Disproportionate EU proposals for computerised firearms registers could destroy jobs and harm rural economy, says BASC

The UK’s largest shooting organisation, the British Association for Shooting and Conservation (BASC), has warned of the potentially damaging unintended consequences of EU proposals to require gun shops to link their firearms registers to central computerised systems.

Gun shops and other Registered Firearms Dealers (RFDs) already have a statutory obligation to register firearms transactions, but the proposals contained in the proposed EU Firearms Directive may go much further, requiring gun shops of all sizes to install their own potentially highly expensive computer systems which were able to ‘talk’ to a central computer.

The Commission proposals contain no impact assessment examining the effect of the proposals on shops of all sizes and on the rural economy.

BASC is concerned that the proposals as written would deliver little benefit to public safety and are therefore disproportionate.  The costs of introducing approved computer systems could be cost-prohibitive for many smaller gun shops, which may go out of business as a result.  Given many smaller shops are based in rural towns, the impact of the proposals on the rural economy could be highly damaging, with jobs lost and those who shoot having to travel much further to visit their nearest gun shop.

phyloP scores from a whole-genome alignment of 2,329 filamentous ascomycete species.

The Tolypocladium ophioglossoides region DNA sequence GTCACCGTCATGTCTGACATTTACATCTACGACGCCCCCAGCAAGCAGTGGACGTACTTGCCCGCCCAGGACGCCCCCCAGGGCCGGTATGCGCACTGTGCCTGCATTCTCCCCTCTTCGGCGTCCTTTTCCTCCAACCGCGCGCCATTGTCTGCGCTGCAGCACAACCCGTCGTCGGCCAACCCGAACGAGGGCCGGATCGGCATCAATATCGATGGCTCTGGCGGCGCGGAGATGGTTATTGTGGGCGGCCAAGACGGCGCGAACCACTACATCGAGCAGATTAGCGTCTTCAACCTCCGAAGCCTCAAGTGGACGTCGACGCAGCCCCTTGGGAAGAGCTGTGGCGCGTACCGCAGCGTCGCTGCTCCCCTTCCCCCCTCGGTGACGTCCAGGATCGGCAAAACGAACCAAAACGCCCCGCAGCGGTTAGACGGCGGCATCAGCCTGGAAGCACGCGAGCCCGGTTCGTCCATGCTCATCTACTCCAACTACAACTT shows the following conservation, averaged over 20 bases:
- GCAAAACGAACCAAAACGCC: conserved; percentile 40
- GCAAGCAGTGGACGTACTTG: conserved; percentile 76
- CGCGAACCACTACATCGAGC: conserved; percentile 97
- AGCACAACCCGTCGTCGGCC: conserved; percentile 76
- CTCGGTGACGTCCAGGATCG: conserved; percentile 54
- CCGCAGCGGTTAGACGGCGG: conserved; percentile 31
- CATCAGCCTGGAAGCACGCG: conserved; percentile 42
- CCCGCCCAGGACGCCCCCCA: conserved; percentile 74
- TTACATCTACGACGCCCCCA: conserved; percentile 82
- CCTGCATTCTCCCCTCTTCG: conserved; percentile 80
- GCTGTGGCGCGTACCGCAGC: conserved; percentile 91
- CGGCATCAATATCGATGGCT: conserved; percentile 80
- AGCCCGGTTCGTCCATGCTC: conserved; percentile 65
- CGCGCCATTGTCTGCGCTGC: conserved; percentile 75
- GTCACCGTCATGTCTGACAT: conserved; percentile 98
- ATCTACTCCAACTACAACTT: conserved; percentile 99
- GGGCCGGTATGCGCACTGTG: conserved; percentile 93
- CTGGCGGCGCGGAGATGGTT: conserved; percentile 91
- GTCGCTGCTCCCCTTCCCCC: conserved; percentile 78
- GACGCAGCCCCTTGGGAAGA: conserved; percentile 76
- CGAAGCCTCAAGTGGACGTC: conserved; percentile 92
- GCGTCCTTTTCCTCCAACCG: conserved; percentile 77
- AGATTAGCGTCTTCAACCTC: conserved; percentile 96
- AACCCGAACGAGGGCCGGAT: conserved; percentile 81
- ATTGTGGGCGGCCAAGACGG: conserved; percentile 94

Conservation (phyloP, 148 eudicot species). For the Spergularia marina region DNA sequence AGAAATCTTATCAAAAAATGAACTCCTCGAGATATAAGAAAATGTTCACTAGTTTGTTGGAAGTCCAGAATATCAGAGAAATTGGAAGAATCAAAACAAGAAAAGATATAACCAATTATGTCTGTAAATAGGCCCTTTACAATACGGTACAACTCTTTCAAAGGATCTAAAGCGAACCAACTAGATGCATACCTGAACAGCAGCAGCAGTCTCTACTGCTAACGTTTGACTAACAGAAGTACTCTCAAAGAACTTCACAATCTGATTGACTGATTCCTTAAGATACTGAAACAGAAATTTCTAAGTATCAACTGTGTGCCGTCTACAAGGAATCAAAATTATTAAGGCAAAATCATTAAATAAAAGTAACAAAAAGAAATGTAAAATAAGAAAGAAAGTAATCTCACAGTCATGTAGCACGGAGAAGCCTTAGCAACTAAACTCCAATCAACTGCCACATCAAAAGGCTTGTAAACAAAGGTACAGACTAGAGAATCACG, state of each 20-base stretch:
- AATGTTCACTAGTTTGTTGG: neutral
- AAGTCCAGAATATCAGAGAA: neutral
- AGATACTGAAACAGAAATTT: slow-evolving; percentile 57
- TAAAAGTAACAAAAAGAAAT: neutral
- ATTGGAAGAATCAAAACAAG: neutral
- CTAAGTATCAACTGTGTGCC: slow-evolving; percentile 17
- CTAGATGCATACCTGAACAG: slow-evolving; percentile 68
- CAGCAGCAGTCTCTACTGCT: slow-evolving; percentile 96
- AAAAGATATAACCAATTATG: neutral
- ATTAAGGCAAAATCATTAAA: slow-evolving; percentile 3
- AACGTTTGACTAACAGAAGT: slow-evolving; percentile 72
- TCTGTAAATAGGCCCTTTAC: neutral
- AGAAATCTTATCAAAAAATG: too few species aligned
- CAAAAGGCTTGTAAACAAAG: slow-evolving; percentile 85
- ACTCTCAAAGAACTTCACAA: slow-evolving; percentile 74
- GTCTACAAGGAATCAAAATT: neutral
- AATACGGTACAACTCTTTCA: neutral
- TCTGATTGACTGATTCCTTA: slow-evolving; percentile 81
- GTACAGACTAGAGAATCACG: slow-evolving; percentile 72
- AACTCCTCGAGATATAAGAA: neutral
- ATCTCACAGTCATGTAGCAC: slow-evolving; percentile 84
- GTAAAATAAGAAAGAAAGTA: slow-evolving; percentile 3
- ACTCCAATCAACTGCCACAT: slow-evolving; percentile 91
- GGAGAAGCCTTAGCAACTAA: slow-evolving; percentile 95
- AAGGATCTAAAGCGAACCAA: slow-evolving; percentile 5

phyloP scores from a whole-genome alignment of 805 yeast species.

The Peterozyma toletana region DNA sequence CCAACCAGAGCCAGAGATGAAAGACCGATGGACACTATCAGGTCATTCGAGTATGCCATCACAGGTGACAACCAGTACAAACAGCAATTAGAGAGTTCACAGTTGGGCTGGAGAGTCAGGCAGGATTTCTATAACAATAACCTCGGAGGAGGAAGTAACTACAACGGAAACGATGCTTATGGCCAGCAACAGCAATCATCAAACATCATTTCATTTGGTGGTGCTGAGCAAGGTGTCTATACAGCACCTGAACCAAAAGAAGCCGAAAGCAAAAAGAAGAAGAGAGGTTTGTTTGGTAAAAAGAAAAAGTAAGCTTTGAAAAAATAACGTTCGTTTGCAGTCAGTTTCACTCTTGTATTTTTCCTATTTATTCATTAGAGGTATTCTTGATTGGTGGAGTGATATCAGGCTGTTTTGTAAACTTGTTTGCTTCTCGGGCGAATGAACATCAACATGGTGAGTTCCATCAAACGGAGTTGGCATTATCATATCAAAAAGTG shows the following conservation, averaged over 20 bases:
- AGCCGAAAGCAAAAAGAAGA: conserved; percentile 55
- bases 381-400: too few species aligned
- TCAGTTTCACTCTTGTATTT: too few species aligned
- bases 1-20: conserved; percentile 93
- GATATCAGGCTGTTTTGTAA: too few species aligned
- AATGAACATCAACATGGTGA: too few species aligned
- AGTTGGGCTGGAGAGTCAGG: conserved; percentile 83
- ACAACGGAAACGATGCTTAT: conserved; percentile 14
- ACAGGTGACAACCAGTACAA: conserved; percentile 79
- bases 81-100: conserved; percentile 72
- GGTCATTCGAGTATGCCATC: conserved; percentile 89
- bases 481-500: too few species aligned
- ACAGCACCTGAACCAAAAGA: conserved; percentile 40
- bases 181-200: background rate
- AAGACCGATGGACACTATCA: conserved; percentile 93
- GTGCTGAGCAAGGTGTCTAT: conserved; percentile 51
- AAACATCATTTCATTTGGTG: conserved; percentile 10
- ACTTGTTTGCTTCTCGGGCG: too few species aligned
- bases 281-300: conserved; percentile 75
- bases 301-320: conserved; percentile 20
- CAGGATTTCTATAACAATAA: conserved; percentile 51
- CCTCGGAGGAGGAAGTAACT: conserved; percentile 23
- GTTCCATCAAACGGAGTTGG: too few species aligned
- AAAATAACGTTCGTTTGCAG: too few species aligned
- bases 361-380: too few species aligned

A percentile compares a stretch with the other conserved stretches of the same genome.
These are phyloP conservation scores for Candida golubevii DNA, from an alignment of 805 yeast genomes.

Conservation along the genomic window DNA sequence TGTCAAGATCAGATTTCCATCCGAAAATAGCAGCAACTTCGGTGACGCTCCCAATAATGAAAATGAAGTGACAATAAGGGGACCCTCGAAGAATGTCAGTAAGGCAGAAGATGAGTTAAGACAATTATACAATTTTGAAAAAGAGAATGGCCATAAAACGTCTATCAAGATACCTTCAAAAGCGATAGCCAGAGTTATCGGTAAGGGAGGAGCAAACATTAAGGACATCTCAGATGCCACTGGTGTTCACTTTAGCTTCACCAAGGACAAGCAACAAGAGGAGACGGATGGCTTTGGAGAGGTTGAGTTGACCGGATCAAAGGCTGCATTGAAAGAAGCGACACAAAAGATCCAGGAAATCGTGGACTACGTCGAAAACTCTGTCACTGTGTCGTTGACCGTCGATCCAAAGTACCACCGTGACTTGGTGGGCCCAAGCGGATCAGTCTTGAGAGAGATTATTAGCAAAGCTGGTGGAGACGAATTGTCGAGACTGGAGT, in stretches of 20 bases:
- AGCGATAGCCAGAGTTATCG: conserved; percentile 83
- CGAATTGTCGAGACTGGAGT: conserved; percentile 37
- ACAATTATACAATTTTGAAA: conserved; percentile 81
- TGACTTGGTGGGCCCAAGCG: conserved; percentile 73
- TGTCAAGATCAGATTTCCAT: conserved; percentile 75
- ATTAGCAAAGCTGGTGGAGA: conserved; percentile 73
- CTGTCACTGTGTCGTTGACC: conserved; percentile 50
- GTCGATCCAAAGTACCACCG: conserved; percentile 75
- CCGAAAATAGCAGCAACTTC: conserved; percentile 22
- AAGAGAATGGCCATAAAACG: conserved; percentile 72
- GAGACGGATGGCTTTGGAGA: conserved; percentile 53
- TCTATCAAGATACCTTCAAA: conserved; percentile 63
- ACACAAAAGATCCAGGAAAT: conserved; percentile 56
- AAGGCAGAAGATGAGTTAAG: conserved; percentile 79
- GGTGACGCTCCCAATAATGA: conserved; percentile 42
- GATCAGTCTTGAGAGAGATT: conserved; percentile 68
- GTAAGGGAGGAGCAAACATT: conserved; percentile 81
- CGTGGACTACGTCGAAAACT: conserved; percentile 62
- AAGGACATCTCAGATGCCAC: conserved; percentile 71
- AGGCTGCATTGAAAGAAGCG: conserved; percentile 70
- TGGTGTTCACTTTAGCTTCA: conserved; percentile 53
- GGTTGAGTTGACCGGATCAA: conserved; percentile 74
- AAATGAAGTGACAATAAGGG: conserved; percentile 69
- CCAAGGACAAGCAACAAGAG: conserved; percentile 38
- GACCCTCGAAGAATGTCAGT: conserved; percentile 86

A similar proposal to require computerisation of RFDs’ statutory register of firearms transactions was rejected as “Gold Plating” by the UK and Northern Ireland governments in 2014.

Stephen Curtis, BASC director of operations, said: “BASC is concerned that this is an entirely disproportionate proposal which will negatively affect the £2.5 billion shooting sector.  The proposal delivers little obvious benefit and has not been subject to an impact assessment.  It will destroy jobs and harm the rural economy.

“BASC has today written to Ministers in both Westminster and Stormont to express its concerns.  We are also making the EU Parliament’s rapporteur for the Firearms Directive, Vicky Ford MEP, aware of the unintended consequences of the proposals.”